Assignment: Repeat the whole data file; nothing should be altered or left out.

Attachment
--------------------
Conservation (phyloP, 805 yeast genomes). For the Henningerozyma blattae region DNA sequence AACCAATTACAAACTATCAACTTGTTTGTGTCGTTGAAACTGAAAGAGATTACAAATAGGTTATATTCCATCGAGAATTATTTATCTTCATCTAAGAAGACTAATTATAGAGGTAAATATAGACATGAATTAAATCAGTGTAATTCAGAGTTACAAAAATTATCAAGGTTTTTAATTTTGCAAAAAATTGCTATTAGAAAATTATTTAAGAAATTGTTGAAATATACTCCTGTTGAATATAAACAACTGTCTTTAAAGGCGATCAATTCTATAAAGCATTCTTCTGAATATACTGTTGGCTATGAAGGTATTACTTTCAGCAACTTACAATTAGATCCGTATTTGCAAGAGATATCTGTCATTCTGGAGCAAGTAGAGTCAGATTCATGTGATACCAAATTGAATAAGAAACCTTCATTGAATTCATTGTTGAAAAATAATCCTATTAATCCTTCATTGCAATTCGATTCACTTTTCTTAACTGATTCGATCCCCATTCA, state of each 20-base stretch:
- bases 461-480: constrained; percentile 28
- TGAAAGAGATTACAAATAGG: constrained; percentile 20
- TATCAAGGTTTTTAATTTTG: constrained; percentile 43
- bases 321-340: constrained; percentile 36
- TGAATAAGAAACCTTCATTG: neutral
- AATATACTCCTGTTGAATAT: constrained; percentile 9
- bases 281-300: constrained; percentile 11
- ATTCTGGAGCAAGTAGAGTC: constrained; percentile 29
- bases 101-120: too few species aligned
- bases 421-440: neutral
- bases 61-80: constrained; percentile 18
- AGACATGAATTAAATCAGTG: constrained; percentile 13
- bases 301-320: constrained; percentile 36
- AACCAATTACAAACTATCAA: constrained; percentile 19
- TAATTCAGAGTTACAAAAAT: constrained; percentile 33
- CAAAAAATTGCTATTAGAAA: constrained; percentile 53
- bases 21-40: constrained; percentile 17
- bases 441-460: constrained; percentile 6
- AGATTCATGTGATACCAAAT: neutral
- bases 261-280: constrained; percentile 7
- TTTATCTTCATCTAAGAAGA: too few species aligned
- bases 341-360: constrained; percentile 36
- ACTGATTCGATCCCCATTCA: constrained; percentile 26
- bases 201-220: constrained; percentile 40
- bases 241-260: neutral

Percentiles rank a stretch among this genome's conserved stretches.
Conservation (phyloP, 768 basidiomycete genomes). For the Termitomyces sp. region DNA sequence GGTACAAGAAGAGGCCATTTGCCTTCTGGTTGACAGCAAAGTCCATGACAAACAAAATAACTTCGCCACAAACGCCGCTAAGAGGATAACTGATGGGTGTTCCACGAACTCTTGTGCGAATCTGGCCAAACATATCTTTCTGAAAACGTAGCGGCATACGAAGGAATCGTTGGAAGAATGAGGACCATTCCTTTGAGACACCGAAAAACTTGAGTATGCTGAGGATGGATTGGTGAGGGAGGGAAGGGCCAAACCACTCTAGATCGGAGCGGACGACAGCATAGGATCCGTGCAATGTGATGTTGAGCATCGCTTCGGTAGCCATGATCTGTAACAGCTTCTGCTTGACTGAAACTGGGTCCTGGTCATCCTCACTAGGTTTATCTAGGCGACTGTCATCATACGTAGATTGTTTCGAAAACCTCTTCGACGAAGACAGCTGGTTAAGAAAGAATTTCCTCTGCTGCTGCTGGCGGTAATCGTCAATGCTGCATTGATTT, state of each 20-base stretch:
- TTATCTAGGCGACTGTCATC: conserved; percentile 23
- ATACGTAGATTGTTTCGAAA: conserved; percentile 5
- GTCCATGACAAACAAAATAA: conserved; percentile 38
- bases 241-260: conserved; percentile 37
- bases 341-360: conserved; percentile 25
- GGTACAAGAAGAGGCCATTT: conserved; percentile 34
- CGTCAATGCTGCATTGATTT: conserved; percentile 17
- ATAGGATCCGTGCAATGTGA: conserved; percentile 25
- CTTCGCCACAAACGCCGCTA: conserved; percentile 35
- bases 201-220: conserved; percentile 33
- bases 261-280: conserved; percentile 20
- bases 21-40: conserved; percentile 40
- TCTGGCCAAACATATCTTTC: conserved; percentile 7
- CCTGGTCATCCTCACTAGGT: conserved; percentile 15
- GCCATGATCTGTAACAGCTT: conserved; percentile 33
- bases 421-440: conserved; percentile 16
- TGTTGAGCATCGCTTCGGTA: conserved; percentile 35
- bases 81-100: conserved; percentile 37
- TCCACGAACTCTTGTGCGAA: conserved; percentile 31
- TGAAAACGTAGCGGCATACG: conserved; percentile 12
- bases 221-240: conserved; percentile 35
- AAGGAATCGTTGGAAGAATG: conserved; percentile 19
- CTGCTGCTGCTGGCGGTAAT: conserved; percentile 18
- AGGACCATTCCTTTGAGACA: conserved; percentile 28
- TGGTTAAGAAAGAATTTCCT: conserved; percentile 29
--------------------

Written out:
Conservation (phyloP, 805 yeast genomes). For the Henningerozyma blattae region DNA sequence AACCAATTACAAACTATCAACTTGTTTGTGTCGTTGAAACTGAAAGAGATTACAAATAGGTTATATTCCATCGAGAATTATTTATCTTCATCTAAGAAGACTAATTATAGAGGTAAATATAGACATGAATTAAATCAGTGTAATTCAGAGTTACAAAAATTATCAAGGTTTTTAATTTTGCAAAAAATTGCTATTAGAAAATTATTTAAGAAATTGTTGAAATATACTCCTGTTGAATATAAACAACTGTCTTTAAAGGCGATCAATTCTATAAAGCATTCTTCTGAATATACTGTTGGCTATGAAGGTATTACTTTCAGCAACTTACAATTAGATCCGTATTTGCAAGAGATATCTGTCATTCTGGAGCAAGTAGAGTCAGATTCATGTGATACCAAATTGAATAAGAAACCTTCATTGAATTCATTGTTGAAAAATAATCCTATTAATCCTTCATTGCAATTCGATTCACTTTTCTTAACTGATTCGATCCCCATTCA, state of each 20-base stretch:
- bases 461-480: constrained; percentile 28
- TGAAAGAGATTACAAATAGG: constrained; percentile 20
- TATCAAGGTTTTTAATTTTG: constrained; percentile 43
- bases 321-340: constrained; percentile 36
- TGAATAAGAAACCTTCATTG: neutral
- AATATACTCCTGTTGAATAT: constrained; percentile 9
- bases 281-300: constrained; percentile 11
- ATTCTGGAGCAAGTAGAGTC: constrained; percentile 29
- bases 101-120: too few species aligned
- bases 421-440: neutral
- bases 61-80: constrained; percentile 18
- AGACATGAATTAAATCAGTG: constrained; percentile 13
- bases 301-320: constrained; percentile 36
- AACCAATTACAAACTATCAA: constrained; percentile 19
- TAATTCAGAGTTACAAAAAT: constrained; percentile 33
- CAAAAAATTGCTATTAGAAA: constrained; percentile 53
- bases 21-40: constrained; percentile 17
- bases 441-460: constrained; percentile 6
- AGATTCATGTGATACCAAAT: neutral
- bases 261-280: constrained; percentile 7
- TTTATCTTCATCTAAGAAGA: too few species aligned
- bases 341-360: constrained; percentile 36
- ACTGATTCGATCCCCATTCA: constrained; percentile 26
- bases 201-220: constrained; percentile 40
- bases 241-260: neutral

Percentiles rank a stretch among this genome's conserved stretches.
Conservation (phyloP, 768 basidiomycete genomes). For the Termitomyces sp. region DNA sequence GGTACAAGAAGAGGCCATTTGCCTTCTGGTTGACAGCAAAGTCCATGACAAACAAAATAACTTCGCCACAAACGCCGCTAAGAGGATAACTGATGGGTGTTCCACGAACTCTTGTGCGAATCTGGCCAAACATATCTTTCTGAAAACGTAGCGGCATACGAAGGAATCGTTGGAAGAATGAGGACCATTCCTTTGAGACACCGAAAAACTTGAGTATGCTGAGGATGGATTGGTGAGGGAGGGAAGGGCCAAACCACTCTAGATCGGAGCGGACGACAGCATAGGATCCGTGCAATGTGATGTTGAGCATCGCTTCGGTAGCCATGATCTGTAACAGCTTCTGCTTGACTGAAACTGGGTCCTGGTCATCCTCACTAGGTTTATCTAGGCGACTGTCATCATACGTAGATTGTTTCGAAAACCTCTTCGACGAAGACAGCTGGTTAAGAAAGAATTTCCTCTGCTGCTGCTGGCGGTAATCGTCAATGCTGCATTGATTT, state of each 20-base stretch:
- TTATCTAGGCGACTGTCATC: conserved; percentile 23
- ATACGTAGATTGTTTCGAAA: conserved; percentile 5
- GTCCATGACAAACAAAATAA: conserved; percentile 38
- bases 241-260: conserved; percentile 37
- bases 341-360: conserved; percentile 25
- GGTACAAGAAGAGGCCATTT: conserved; percentile 34
- CGTCAATGCTGCATTGATTT: conserved; percentile 17
- ATAGGATCCGTGCAATGTGA: conserved; percentile 25
- CTTCGCCACAAACGCCGCTA: conserved; percentile 35
- bases 201-220: conserved; percentile 33
- bases 261-280: conserved; percentile 20
- bases 21-40: conserved; percentile 40
- TCTGGCCAAACATATCTTTC: conserved; percentile 7
- CCTGGTCATCCTCACTAGGT: conserved; percentile 15
- GCCATGATCTGTAACAGCTT: conserved; percentile 33
- bases 421-440: conserved; percentile 16
- TGTTGAGCATCGCTTCGGTA: conserved; percentile 35
- bases 81-100: conserved; percentile 37
- TCCACGAACTCTTGTGCGAA: conserved; percentile 31
- TGAAAACGTAGCGGCATACG: conserved; percentile 12
- bases 221-240: conserved; percentile 35
- AAGGAATCGTTGGAAGAATG: conserved; percentile 19
- CTGCTGCTGCTGGCGGTAAT: conserved; percentile 18
- AGGACCATTCCTTTGAGACA: conserved; percentile 28
- TGGTTAAGAAAGAATTTCCT: conserved; percentile 29